How to Snorkel for Underwater Photography

Being aware of currents when snorkeling

if the current is strong you may want to drift snorkel but photography can be difficult - perhaps lie by the pool instead

It all looks so tranquil in the tropics, lots of sun and little tide so, why would you expect a current?

Currents tend to be quite variable, time of day, state of the tide, prevailing breeze or wind, wind yesterday or even wind and weather in an adjacent area.

They are rarely dangerous but your snorkeling photography can benefit or be hindered by them.

In most resorts there is a dive centre or someone around to ask about currents.
Often, it pays to make your own observations and note what other snorkellers are doing.

When first enter the water just simply float.   Watch the bottom and assess the current.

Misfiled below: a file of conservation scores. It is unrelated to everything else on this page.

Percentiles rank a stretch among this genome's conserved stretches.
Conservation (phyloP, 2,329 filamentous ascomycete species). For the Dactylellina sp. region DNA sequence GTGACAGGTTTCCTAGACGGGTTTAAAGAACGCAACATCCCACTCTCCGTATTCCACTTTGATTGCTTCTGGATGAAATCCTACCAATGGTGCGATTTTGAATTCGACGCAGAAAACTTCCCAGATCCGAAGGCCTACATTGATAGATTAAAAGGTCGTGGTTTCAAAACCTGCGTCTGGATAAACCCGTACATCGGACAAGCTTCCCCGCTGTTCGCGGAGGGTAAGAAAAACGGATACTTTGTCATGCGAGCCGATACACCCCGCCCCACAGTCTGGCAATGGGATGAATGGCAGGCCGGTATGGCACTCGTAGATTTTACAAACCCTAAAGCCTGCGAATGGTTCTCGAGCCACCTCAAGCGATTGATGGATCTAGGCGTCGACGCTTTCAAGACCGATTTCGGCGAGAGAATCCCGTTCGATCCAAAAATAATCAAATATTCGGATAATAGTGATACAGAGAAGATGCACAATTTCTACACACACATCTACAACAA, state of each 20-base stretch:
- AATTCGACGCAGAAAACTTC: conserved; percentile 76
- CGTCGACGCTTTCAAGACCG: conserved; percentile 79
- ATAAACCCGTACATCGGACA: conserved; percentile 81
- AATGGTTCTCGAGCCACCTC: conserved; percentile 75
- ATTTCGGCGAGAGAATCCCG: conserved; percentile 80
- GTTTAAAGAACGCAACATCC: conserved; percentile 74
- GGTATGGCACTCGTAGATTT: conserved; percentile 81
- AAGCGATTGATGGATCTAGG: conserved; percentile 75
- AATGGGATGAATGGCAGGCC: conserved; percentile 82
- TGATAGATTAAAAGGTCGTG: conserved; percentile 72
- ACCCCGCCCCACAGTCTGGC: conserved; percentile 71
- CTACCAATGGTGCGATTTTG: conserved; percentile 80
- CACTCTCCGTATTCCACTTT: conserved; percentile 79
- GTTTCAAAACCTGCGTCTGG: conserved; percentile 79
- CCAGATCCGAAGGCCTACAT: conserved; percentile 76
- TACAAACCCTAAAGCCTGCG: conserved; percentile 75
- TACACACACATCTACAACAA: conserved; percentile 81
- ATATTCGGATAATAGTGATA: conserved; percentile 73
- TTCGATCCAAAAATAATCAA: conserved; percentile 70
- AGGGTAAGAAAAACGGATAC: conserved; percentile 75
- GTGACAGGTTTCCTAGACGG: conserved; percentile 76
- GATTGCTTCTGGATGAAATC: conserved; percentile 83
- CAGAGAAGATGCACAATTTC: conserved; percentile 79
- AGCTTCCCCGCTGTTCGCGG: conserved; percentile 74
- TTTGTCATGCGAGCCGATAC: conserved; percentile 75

What do you want of the current?   I relax when there is little, but ultimately it is currents that lead to great coral and fish.

A small current flowing over you can stabilise you and reduce your tendency to float just as your pause to take a shot..

Christmas tree worms
You may decide to 'go with the flow'.   Very relaxing as you cover a lot of area for little effort but may not help if you spot a fish to photograph.

You mightl be moving too fast to position yourself and stop, while you focus and shoot (fins need reverse thrusters!).

Probably you will have to go downstream of the fish, dive and swim back towards it against the current.  Works fine if the current isn't too strong.

The scourge of the surge - a surge underwater from waves will also most likely wreck your snorkeling photography.   Obviously visibility is likely to be reduced by particles in the water.

How to snorkel
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Getting In